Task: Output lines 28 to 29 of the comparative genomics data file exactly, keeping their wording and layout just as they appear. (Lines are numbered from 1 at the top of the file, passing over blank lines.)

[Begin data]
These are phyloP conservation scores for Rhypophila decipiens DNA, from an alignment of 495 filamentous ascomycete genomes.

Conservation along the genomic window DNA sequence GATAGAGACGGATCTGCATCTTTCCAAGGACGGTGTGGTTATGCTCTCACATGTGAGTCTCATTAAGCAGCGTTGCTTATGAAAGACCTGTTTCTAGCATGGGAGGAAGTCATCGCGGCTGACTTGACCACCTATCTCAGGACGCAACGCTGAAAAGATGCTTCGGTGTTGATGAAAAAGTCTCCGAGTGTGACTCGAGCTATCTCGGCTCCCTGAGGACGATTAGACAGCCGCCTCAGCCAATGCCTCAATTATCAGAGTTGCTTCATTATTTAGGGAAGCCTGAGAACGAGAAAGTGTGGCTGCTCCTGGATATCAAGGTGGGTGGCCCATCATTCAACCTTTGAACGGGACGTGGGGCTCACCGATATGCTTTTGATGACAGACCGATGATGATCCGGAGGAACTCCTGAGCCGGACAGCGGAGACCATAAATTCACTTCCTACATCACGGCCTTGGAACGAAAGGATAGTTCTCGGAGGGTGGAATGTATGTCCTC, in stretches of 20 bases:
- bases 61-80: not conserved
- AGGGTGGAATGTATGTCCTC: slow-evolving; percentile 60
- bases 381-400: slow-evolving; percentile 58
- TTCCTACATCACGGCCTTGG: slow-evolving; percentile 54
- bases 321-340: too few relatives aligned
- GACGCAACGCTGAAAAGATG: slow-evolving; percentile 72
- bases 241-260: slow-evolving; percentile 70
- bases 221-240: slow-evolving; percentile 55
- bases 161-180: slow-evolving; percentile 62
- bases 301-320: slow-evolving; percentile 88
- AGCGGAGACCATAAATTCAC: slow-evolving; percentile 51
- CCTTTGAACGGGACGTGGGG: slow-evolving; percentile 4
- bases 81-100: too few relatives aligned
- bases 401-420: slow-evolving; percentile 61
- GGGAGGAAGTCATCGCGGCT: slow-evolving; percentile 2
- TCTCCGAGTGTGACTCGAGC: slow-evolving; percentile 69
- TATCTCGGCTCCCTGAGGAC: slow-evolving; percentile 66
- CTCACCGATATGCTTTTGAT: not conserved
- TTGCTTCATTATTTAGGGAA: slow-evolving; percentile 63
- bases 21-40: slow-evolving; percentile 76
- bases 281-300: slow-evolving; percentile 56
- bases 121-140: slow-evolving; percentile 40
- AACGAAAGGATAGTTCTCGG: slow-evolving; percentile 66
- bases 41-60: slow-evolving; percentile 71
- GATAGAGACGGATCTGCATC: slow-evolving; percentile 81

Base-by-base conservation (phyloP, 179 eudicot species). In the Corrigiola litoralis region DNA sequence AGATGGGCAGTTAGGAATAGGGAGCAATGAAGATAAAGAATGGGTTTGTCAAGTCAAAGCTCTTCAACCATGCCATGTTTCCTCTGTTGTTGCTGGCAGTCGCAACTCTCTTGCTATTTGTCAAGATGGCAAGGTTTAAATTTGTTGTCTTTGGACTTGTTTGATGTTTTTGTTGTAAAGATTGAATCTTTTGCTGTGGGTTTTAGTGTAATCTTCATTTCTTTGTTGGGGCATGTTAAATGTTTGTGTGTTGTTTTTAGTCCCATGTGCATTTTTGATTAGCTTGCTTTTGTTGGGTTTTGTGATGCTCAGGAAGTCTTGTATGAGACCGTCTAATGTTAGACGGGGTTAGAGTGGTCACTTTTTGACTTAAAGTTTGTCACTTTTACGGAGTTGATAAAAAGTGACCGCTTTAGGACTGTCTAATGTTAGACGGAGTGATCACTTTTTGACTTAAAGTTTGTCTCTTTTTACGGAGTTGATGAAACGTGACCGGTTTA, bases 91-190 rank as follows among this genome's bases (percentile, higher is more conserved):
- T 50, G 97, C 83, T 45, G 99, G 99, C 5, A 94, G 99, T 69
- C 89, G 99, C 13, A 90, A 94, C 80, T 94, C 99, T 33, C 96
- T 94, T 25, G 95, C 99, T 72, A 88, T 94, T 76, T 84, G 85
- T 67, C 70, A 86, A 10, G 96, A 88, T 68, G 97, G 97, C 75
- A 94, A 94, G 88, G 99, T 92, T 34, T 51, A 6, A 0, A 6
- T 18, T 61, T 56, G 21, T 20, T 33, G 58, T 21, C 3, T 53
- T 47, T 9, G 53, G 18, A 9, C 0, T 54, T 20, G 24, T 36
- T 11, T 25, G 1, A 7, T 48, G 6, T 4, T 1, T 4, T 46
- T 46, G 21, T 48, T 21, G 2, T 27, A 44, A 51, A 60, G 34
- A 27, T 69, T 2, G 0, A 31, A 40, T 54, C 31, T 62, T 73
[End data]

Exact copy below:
Base-by-base conservation (phyloP, 179 eudicot species). In the Corrigiola litoralis region DNA sequence AGATGGGCAGTTAGGAATAGGGAGCAATGAAGATAAAGAATGGGTTTGTCAAGTCAAAGCTCTTCAACCATGCCATGTTTCCTCTGTTGTTGCTGGCAGTCGCAACTCTCTTGCTATTTGTCAAGATGGCAAGGTTTAAATTTGTTGTCTTTGGACTTGTTTGATGTTTTTGTTGTAAAGATTGAATCTTTTGCTGTGGGTTTTAGTGTAATCTTCATTTCTTTGTTGGGGCATGTTAAATGTTTGTGTGTTGTTTTTAGTCCCATGTGCATTTTTGATTAGCTTGCTTTTGTTGGGTTTTGTGATGCTCAGGAAGTCTTGTATGAGACCGTCTAATGTTAGACGGGGTTAGAGTGGTCACTTTTTGACTTAAAGTTTGTCACTTTTACGGAGTTGATAAAAAGTGACCGCTTTAGGACTGTCTAATGTTAGACGGAGTGATCACTTTTTGACTTAAAGTTTGTCTCTTTTTACGGAGTTGATGAAACGTGACCGGTTTA, bases 91-190 rank as follows among this genome's bases (percentile, higher is more conserved):
- T 50, G 97, C 83, T 45, G 99, G 99, C 5, A 94, G 99, T 69